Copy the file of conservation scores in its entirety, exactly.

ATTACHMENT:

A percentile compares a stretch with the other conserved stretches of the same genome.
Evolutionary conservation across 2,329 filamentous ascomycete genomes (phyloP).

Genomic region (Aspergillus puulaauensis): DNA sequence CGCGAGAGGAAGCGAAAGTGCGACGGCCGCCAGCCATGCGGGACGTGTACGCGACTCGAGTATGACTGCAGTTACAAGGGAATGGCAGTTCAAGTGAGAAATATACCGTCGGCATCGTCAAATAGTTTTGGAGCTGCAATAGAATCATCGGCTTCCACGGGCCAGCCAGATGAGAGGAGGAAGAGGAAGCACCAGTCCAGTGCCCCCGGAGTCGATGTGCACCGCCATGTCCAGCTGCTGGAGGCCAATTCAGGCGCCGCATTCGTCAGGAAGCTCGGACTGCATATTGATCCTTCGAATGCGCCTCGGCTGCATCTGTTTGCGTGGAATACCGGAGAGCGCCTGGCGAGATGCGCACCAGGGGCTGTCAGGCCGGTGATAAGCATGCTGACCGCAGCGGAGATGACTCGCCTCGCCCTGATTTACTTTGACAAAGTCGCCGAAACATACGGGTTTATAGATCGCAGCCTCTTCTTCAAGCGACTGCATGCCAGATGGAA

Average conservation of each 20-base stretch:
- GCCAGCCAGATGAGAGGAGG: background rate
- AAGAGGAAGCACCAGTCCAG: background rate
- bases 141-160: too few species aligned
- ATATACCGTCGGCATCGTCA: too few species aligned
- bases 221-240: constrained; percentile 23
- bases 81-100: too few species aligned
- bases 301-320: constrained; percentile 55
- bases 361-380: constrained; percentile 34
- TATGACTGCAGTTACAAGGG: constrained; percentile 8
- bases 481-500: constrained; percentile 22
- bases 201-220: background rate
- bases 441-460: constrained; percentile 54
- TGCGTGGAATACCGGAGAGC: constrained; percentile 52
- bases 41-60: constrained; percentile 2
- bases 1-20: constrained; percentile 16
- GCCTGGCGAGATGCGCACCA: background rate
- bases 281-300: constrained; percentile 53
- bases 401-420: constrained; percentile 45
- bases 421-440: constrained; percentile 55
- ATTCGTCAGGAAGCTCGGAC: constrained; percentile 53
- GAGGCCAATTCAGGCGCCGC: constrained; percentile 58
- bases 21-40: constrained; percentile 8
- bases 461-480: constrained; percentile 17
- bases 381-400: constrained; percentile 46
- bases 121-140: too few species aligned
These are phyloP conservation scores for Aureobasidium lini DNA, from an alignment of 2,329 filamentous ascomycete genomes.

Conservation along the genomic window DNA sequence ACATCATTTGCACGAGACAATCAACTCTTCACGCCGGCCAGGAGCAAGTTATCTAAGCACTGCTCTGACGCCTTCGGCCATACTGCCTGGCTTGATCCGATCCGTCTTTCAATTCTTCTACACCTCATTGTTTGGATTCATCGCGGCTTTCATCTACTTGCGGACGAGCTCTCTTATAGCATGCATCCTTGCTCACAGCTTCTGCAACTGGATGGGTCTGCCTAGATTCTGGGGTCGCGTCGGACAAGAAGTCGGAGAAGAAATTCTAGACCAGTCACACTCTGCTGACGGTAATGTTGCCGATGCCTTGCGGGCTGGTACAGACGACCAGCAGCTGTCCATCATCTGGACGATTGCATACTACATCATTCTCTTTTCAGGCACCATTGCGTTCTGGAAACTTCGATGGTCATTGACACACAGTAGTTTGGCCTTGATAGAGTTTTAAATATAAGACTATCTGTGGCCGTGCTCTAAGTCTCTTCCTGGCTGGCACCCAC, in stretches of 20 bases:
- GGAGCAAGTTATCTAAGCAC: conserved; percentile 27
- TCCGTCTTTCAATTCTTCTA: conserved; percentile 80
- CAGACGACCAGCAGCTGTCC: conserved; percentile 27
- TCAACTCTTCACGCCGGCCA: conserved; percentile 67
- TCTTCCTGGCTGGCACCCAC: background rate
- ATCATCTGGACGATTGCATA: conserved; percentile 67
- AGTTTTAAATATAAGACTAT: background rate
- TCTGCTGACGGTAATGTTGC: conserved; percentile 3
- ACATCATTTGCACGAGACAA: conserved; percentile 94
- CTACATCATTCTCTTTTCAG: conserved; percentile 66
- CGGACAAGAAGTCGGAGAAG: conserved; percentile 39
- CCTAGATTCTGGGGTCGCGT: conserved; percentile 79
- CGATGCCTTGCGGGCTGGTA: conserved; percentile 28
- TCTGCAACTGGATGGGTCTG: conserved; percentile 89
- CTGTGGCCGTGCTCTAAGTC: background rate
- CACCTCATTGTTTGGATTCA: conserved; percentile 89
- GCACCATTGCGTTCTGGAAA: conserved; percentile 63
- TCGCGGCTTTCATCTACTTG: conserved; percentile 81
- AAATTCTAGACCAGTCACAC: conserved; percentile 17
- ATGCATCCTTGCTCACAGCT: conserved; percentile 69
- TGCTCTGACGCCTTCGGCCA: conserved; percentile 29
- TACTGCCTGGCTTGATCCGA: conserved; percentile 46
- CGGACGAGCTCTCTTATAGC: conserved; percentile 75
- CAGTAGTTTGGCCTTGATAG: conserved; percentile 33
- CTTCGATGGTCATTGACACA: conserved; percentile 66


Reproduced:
A percentile compares a stretch with the other conserved stretches of the same genome.
Evolutionary conservation across 2,329 filamentous ascomycete genomes (phyloP).

Genomic region (Aspergillus puulaauensis): DNA sequence CGCGAGAGGAAGCGAAAGTGCGACGGCCGCCAGCCATGCGGGACGTGTACGCGACTCGAGTATGACTGCAGTTACAAGGGAATGGCAGTTCAAGTGAGAAATATACCGTCGGCATCGTCAAATAGTTTTGGAGCTGCAATAGAATCATCGGCTTCCACGGGCCAGCCAGATGAGAGGAGGAAGAGGAAGCACCAGTCCAGTGCCCCCGGAGTCGATGTGCACCGCCATGTCCAGCTGCTGGAGGCCAATTCAGGCGCCGCATTCGTCAGGAAGCTCGGACTGCATATTGATCCTTCGAATGCGCCTCGGCTGCATCTGTTTGCGTGGAATACCGGAGAGCGCCTGGCGAGATGCGCACCAGGGGCTGTCAGGCCGGTGATAAGCATGCTGACCGCAGCGGAGATGACTCGCCTCGCCCTGATTTACTTTGACAAAGTCGCCGAAACATACGGGTTTATAGATCGCAGCCTCTTCTTCAAGCGACTGCATGCCAGATGGAA

Average conservation of each 20-base stretch:
- GCCAGCCAGATGAGAGGAGG: background rate
- AAGAGGAAGCACCAGTCCAG: background rate
- bases 141-160: too few species aligned
- ATATACCGTCGGCATCGTCA: too few species aligned
- bases 221-240: constrained; percentile 23
- bases 81-100: too few species aligned
- bases 301-320: constrained; percentile 55
- bases 361-380: constrained; percentile 34
- TATGACTGCAGTTACAAGGG: constrained; percentile 8
- bases 481-500: constrained; percentile 22
- bases 201-220: background rate
- bases 441-460: constrained; percentile 54
- TGCGTGGAATACCGGAGAGC: constrained; percentile 52
- bases 41-60: constrained; percentile 2
- bases 1-20: constrained; percentile 16
- GCCTGGCGAGATGCGCACCA: background rate
- bases 281-300: constrained; percentile 53
- bases 401-420: constrained; percentile 45
- bases 421-440: constrained; percentile 55
- ATTCGTCAGGAAGCTCGGAC: constrained; percentile 53
- GAGGCCAATTCAGGCGCCGC: constrained; percentile 58
- bases 21-40: constrained; percentile 8
- bases 461-480: constrained; percentile 17
- bases 381-400: constrained; percentile 46
- bases 121-140: too few species aligned
These are phyloP conservation scores for Aureobasidium lini DNA, from an alignment of 2,329 filamentous ascomycete genomes.

Conservation along the genomic window DNA sequence ACATCATTTGCACGAGACAATCAACTCTTCACGCCGGCCAGGAGCAAGTTATCTAAGCACTGCTCTGACGCCTTCGGCCATACTGCCTGGCTTGATCCGATCCGTCTTTCAATTCTTCTACACCTCATTGTTTGGATTCATCGCGGCTTTCATCTACTTGCGGACGAGCTCTCTTATAGCATGCATCCTTGCTCACAGCTTCTGCAACTGGATGGGTCTGCCTAGATTCTGGGGTCGCGTCGGACAAGAAGTCGGAGAAGAAATTCTAGACCAGTCACACTCTGCTGACGGTAATGTTGCCGATGCCTTGCGGGCTGGTACAGACGACCAGCAGCTGTCCATCATCTGGACGATTGCATACTACATCATTCTCTTTTCAGGCACCATTGCGTTCTGGAAACTTCGATGGTCATTGACACACAGTAGTTTGGCCTTGATAGAGTTTTAAATATAAGACTATCTGTGGCCGTGCTCTAAGTCTCTTCCTGGCTGGCACCCAC, in stretches of 20 bases:
- GGAGCAAGTTATCTAAGCAC: conserved; percentile 27
- TCCGTCTTTCAATTCTTCTA: conserved; percentile 80
- CAGACGACCAGCAGCTGTCC: conserved; percentile 27
- TCAACTCTTCACGCCGGCCA: conserved; percentile 67
- TCTTCCTGGCTGGCACCCAC: background rate
- ATCATCTGGACGATTGCATA: conserved; percentile 67
- AGTTTTAAATATAAGACTAT: background rate
- TCTGCTGACGGTAATGTTGC: conserved; percentile 3
- ACATCATTTGCACGAGACAA: conserved; percentile 94
- CTACATCATTCTCTTTTCAG: conserved; percentile 66
- CGGACAAGAAGTCGGAGAAG: conserved; percentile 39
- CCTAGATTCTGGGGTCGCGT: conserved; percentile 79
- CGATGCCTTGCGGGCTGGTA: conserved; percentile 28
- TCTGCAACTGGATGGGTCTG: conserved; percentile 89
- CTGTGGCCGTGCTCTAAGTC: background rate
- CACCTCATTGTTTGGATTCA: conserved; percentile 89
- GCACCATTGCGTTCTGGAAA: conserved; percentile 63
- TCGCGGCTTTCATCTACTTG: conserved; percentile 81
- AAATTCTAGACCAGTCACAC: conserved; percentile 17
- ATGCATCCTTGCTCACAGCT: conserved; percentile 69
- TGCTCTGACGCCTTCGGCCA: conserved; percentile 29
- TACTGCCTGGCTTGATCCGA: conserved; percentile 46
- CGGACGAGCTCTCTTATAGC: conserved; percentile 75
- CAGTAGTTTGGCCTTGATAG: conserved; percentile 33
- CTTCGATGGTCATTGACACA: conserved; percentile 66